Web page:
Skanda on a Peacock (first half of 10th century, Cambodia), via the Offices of the United States Attorneys.
Around 1997, a 10th-century sandstone statue of the Hindu war deity Skanda astride an elaborately engraved peacock was stolen from the Prasat Krachap temple in Cambodia. More than two decades later, the Khmer statue, which experts say may feature the face of a family member of King Jayavarman IV, is finally heading home. Its present owner relinquished Skanda on a Peacock after a civil complaint seeking its forfeiture was filed in Manhattan on July 15.
The widespread, systematic looting of antiquities was common in Cambodia from the mid-1960s into the 1990s, a period marked by civil war and genocide. After removing statues from their archaeological sites, local looters would typically bring them to brokers on the Cambodian-Thailand border. The brokers would then transport the figures to dealers of Khmer artifacts in Thailand, who sold the objects locally or abroad, inserting them into the international antiquities market. Many of these illegally removed objects found their way to the United States and Europe via Douglas Latchford, a British-Thai antiquities dealer and collector with a specialty in Khmer visual culture.
The civil complaint indicates that the theft of Skanda on a Peacock followed a similar storyline. In the 1990s, a Cambodian looter led a group of about 450 others in raids of archaeological sites. One of those sites was Koh Ker, where the Prasat Krachap temple is located. The capital of the Khmer Empire from 928 to 944 AD, Koh Ker is characterized by a large temple complex with sacred monuments, including freestanding statues, a relative rarity in Khmer antiquities where reliefs are more common.
After removing Skanda on a Peacock from the antechamber of the temple, the looter brought it to a broker on the Thai border, who in turn sold it to Latchford. In the spring of 2000, Latchford sold the statue to a corporate entity for about $1.5 million under the pretense that the object’s country of origin was Thailand. The statue was transferred from Singapore to London, and eventually, New York. The present owner, who voluntarily forfeited the work after being notified of the civil complaint, had inherited the work.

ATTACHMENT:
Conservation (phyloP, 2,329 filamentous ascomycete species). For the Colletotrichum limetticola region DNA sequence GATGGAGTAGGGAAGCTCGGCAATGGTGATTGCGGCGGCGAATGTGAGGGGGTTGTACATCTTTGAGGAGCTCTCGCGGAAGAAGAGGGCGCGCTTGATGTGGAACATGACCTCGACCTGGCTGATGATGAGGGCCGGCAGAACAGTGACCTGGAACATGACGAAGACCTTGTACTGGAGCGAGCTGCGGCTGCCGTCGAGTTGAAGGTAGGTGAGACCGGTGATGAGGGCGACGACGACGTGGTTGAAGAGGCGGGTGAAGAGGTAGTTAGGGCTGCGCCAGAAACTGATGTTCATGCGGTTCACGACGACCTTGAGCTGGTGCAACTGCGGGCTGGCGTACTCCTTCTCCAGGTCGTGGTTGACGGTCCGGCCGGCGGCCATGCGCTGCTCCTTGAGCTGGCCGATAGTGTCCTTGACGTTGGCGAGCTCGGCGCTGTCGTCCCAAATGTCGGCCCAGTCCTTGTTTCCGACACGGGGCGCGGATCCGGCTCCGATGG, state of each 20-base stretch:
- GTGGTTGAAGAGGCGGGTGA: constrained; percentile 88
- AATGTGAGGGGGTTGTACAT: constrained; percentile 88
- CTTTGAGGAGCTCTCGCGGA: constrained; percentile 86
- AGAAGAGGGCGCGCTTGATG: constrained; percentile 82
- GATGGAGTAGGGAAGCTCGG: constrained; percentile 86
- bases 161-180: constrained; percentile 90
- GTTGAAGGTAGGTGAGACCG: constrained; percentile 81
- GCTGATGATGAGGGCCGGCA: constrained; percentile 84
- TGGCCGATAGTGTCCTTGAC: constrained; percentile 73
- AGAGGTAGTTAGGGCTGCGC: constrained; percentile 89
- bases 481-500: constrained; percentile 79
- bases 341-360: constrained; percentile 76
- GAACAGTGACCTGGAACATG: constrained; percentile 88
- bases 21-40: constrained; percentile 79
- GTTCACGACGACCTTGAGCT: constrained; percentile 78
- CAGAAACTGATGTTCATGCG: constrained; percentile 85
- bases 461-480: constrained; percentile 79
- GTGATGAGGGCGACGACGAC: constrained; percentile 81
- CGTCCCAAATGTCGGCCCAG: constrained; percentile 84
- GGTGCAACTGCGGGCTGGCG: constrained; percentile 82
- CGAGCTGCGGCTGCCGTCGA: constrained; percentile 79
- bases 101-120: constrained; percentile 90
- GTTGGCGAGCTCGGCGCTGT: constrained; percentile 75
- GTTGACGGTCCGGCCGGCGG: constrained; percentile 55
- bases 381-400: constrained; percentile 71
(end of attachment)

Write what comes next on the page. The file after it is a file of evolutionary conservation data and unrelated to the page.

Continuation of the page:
Head of a Buddha (c. 920–950, Cambodia) was gifted by Douglas Latchford to the Metropolitan Museum of Art in New York, where it is on view today. In 2012, the Met repatriated two other statues donated by Latchford that were determined to be looted. (image via the Metropolitan Museum of Art)
Latchford was charged in 2019 with trafficking in looted Cambodian artifacts, along with related crimes including the falsification of documents, including provenance records and shipping invoices. When he died in 2020, the indictment was dismissed. Latchford’s daughter and heir, Nawapan Kriangsak, went on to agree to repatriate his vast holdings of Cambodian antiquities, the New York Times announced in January this year. The collection of some 125 objects, which is bound for a museum in Cambodia’s capital Phnom Penh, is valued at over $50 million and includes Skanda and Shiva, a statue stolen from Prasat Krachap on the same day as Skanda on a Peacock was taken.
Phoeurng Sackona, Cambodia’s Minister of Culture and Fine Arts, indicated that Cambodia is eager to welcome both sculptures home. “Skanda, the Hindu God of War, is rarely depicted in Cambodian art, but appears to have featured prominently in the Prasat Krachap temple complex,” said Sackona in a statement. “[Skanda on a Peacock’s] repatriation testifies to Cambodia’s continuing commitment to finding and bringing back our ancestors’ souls that departed from the motherland over a number of years, during a period of war.”